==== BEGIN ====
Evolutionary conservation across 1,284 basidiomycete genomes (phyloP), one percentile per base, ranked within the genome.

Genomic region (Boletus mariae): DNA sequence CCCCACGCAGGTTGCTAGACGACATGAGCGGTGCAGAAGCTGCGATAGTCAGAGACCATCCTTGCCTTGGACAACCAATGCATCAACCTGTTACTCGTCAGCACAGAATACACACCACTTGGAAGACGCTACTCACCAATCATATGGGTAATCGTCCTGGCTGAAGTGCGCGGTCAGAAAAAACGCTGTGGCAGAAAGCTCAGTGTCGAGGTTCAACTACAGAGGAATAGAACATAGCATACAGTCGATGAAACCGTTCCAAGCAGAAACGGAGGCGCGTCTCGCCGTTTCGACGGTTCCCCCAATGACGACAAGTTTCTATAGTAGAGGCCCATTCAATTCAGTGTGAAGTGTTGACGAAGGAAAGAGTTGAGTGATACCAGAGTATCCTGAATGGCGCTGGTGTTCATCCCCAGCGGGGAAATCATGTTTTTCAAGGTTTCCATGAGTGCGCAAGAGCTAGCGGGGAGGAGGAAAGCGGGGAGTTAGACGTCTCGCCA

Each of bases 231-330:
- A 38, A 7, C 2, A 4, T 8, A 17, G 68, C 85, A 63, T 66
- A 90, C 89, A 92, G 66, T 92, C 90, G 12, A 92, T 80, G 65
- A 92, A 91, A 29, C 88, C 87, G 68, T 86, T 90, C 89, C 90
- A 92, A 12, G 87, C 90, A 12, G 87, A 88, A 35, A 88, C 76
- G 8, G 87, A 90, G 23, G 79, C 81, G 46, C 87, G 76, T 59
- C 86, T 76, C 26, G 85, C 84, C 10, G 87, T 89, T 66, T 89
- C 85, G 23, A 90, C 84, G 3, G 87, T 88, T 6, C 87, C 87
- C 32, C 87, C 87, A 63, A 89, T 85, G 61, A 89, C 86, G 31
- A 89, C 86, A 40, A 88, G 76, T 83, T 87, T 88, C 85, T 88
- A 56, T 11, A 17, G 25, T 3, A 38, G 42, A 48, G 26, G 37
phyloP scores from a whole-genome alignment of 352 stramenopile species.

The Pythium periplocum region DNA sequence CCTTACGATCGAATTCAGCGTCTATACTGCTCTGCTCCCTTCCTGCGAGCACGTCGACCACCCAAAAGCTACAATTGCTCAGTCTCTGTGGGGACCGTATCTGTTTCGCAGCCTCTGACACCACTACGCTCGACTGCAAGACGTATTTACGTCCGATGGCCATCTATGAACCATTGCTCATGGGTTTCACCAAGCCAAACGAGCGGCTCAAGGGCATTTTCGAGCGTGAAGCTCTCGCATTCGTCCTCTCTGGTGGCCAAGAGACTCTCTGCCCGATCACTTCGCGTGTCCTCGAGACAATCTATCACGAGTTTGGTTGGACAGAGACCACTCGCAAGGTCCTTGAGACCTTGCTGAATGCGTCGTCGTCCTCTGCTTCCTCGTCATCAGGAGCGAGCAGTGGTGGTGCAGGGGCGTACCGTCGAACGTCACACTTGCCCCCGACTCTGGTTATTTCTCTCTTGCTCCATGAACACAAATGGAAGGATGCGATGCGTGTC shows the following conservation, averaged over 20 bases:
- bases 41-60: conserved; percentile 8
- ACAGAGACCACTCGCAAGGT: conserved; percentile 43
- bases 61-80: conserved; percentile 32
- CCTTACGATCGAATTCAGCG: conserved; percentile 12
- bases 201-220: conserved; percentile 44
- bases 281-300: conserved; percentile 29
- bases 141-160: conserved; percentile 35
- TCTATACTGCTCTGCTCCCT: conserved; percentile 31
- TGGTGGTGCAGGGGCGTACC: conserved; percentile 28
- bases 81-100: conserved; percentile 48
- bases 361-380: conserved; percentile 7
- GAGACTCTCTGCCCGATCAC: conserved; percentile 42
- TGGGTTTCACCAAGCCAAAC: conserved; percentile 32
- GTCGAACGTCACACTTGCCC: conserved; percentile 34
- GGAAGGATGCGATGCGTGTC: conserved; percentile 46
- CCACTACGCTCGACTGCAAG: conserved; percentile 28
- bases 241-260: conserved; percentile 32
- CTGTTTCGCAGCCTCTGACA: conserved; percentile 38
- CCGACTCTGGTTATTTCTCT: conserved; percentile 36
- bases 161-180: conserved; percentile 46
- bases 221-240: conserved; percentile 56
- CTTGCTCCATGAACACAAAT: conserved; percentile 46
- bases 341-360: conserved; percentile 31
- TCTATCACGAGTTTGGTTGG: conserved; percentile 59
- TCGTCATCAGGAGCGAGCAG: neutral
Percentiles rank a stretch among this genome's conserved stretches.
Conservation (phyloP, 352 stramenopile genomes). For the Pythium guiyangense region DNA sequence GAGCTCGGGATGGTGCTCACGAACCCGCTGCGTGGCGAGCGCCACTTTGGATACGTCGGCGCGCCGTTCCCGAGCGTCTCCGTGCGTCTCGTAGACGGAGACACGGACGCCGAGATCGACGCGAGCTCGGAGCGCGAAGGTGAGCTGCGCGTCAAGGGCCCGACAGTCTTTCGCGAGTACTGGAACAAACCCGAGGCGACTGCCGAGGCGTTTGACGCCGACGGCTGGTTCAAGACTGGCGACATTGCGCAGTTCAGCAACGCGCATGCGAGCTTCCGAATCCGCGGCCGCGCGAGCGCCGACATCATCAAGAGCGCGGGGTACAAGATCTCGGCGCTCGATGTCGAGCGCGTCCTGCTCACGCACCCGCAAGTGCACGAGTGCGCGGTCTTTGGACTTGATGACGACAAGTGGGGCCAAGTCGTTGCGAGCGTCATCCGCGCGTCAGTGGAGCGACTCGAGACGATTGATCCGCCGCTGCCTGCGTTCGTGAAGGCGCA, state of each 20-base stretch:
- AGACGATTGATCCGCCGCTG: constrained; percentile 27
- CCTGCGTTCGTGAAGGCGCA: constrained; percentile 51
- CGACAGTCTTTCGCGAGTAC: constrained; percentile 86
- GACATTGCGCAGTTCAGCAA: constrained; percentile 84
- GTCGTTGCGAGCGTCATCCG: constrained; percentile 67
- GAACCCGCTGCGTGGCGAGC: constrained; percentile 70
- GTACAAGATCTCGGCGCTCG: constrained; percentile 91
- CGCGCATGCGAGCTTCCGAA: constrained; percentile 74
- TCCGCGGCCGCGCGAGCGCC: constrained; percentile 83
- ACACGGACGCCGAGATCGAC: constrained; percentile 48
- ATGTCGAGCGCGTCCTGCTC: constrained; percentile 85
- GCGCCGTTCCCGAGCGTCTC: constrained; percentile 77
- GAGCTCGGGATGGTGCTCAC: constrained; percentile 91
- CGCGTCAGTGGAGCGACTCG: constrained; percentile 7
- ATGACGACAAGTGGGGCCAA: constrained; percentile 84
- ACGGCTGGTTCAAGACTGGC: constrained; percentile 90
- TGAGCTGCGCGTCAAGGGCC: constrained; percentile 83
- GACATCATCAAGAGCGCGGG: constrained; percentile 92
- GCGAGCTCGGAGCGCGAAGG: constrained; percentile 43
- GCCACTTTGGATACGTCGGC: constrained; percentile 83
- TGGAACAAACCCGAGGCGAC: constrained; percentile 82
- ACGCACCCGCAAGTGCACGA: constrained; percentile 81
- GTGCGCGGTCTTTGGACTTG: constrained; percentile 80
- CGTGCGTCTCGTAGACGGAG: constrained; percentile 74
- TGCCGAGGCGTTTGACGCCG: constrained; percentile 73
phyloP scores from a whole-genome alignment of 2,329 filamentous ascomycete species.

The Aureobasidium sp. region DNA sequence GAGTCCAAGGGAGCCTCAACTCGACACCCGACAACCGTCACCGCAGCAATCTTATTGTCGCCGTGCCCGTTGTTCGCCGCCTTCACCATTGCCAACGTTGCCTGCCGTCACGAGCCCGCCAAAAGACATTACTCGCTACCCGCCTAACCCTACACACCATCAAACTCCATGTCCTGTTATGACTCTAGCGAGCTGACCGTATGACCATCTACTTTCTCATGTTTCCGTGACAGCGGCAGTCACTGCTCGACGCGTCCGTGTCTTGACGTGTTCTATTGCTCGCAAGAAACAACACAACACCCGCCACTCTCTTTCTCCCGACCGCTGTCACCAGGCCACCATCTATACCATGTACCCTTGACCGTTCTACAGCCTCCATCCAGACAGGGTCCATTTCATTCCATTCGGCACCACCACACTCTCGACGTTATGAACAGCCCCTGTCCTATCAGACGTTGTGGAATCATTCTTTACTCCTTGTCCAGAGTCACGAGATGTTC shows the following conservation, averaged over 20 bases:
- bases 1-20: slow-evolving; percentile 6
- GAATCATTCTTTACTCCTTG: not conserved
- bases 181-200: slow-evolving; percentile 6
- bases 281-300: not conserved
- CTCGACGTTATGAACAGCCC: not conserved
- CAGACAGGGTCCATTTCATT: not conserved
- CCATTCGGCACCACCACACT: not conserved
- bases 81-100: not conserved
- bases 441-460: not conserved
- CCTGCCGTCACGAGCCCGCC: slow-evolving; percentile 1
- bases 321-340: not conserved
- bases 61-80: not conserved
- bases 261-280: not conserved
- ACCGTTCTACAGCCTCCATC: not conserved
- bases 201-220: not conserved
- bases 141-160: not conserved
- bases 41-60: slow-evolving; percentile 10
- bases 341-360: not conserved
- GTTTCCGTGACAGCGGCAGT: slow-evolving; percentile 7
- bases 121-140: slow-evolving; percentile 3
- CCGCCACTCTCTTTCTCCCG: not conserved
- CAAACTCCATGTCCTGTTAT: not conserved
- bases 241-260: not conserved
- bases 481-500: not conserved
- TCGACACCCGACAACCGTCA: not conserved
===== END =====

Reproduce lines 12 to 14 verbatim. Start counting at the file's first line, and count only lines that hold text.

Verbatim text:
- A 89, C 86, A 40, A 88, G 76, T 83, T 87, T 88, C 85, T 88
- A 56, T 11, A 17, G 25, T 3, A 38, G 42, A 48, G 26, G 37
phyloP scores from a whole-genome alignment of 352 stramenopile species.